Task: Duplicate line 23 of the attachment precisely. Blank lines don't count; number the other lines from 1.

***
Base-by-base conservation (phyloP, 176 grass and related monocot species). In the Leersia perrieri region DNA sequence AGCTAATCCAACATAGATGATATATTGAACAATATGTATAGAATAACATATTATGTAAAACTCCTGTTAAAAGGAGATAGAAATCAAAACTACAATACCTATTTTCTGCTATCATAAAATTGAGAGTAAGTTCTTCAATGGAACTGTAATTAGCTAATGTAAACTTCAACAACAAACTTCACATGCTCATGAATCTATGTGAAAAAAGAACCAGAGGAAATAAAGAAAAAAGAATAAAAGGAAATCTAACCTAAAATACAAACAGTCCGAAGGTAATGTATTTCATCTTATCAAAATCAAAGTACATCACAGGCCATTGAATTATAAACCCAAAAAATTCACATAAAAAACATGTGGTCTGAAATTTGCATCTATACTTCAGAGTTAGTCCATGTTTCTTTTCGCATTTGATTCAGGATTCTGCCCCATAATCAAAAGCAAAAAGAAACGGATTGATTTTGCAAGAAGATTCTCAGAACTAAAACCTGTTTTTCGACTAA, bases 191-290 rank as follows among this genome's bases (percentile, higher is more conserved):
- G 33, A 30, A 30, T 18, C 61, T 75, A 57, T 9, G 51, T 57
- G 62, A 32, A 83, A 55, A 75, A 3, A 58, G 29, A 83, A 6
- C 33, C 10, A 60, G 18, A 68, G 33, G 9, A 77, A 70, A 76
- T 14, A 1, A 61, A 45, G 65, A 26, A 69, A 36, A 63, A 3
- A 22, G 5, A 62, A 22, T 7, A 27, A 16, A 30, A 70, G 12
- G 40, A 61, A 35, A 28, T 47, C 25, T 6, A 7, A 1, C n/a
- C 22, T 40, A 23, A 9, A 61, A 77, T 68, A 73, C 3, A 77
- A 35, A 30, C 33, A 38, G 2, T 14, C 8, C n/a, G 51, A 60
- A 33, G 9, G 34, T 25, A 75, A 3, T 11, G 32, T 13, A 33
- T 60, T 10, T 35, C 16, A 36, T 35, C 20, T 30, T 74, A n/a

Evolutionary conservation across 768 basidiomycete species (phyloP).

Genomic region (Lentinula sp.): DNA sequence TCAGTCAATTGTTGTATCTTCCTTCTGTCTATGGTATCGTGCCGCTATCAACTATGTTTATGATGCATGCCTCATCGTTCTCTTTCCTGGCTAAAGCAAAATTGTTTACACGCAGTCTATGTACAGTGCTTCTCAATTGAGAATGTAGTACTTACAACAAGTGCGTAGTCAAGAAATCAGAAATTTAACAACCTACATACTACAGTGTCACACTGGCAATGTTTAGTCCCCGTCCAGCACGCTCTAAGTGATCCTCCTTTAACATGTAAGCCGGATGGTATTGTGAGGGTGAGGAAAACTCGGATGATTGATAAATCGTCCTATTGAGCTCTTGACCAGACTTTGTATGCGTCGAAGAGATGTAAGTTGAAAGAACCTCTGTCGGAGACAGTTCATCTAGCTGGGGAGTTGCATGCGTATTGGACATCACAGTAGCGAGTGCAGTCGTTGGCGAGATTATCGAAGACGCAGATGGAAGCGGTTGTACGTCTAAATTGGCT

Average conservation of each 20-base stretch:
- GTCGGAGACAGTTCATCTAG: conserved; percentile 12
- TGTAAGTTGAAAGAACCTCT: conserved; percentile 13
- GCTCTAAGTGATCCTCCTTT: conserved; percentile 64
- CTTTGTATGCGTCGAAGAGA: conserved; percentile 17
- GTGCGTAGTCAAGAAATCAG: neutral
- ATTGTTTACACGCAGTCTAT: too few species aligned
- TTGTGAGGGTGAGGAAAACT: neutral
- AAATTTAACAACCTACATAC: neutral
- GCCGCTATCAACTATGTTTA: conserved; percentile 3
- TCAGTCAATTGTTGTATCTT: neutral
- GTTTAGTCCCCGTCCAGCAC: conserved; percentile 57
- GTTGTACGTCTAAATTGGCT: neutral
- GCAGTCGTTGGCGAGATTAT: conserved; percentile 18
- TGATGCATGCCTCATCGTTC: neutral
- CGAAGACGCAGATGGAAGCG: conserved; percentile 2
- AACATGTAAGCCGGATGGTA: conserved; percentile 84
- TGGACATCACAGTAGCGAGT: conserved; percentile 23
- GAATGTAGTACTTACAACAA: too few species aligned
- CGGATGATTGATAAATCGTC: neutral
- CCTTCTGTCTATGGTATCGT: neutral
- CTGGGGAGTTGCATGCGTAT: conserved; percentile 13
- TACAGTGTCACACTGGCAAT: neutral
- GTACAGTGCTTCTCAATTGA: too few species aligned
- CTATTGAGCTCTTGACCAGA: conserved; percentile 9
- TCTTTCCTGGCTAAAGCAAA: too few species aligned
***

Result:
- GCCGCTATCAACTATGTTTA: conserved; percentile 3